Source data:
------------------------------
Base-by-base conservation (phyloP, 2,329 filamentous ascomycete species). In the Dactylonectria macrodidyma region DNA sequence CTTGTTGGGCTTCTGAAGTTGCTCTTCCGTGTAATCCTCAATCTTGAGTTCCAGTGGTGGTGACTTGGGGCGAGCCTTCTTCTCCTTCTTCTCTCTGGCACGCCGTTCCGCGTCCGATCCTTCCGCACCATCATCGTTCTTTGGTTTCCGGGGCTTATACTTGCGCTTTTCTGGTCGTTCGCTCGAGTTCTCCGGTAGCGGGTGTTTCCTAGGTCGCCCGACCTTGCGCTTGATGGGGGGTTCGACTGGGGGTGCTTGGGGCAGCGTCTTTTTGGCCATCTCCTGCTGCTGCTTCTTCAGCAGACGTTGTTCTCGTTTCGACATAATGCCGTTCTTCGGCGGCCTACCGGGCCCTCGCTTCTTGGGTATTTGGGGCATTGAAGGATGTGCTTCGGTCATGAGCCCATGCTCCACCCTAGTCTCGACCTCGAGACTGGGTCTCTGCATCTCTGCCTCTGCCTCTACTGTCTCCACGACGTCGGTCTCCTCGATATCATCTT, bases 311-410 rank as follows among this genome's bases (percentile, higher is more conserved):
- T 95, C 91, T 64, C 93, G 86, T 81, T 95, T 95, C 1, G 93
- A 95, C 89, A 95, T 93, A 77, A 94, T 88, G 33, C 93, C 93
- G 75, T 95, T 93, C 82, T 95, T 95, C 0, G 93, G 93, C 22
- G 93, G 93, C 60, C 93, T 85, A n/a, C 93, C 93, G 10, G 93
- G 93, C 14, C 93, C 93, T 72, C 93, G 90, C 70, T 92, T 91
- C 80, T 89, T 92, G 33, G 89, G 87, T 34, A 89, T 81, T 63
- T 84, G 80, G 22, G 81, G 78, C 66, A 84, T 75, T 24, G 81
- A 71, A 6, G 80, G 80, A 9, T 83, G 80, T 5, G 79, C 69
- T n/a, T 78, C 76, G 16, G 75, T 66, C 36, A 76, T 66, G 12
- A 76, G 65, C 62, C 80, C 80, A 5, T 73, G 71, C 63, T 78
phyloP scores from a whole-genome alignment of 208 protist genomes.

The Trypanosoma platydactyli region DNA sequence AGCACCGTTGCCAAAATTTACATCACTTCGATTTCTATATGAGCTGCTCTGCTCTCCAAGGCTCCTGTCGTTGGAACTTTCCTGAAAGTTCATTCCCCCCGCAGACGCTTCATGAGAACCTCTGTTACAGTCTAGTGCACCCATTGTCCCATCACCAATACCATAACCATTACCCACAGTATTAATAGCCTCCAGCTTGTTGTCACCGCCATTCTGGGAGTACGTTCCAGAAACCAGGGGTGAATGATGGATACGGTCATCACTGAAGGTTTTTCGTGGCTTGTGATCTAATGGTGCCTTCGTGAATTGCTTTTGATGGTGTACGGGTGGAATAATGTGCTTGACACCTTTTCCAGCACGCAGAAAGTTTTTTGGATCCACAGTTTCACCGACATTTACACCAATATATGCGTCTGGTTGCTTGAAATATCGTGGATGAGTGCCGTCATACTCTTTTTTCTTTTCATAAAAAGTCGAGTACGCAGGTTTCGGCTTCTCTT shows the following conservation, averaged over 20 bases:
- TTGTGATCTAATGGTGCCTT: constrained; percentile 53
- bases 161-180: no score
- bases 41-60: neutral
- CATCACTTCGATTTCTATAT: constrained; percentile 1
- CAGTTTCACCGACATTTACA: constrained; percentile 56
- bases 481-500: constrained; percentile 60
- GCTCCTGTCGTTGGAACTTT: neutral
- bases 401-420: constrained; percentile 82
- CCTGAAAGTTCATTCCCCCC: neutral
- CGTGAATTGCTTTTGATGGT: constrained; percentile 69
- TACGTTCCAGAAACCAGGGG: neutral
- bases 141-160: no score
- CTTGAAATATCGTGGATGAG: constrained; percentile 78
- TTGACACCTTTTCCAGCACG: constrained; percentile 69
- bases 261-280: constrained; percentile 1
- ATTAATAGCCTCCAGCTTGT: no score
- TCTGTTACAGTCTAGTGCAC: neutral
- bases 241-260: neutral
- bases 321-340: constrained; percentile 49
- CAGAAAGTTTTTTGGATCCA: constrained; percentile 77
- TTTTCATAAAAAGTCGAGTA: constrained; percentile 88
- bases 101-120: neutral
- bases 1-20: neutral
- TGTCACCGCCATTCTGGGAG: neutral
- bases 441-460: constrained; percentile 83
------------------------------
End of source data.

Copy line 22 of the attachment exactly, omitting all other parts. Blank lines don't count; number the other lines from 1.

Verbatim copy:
- CCTGAAAGTTCATTCCCCCC: neutral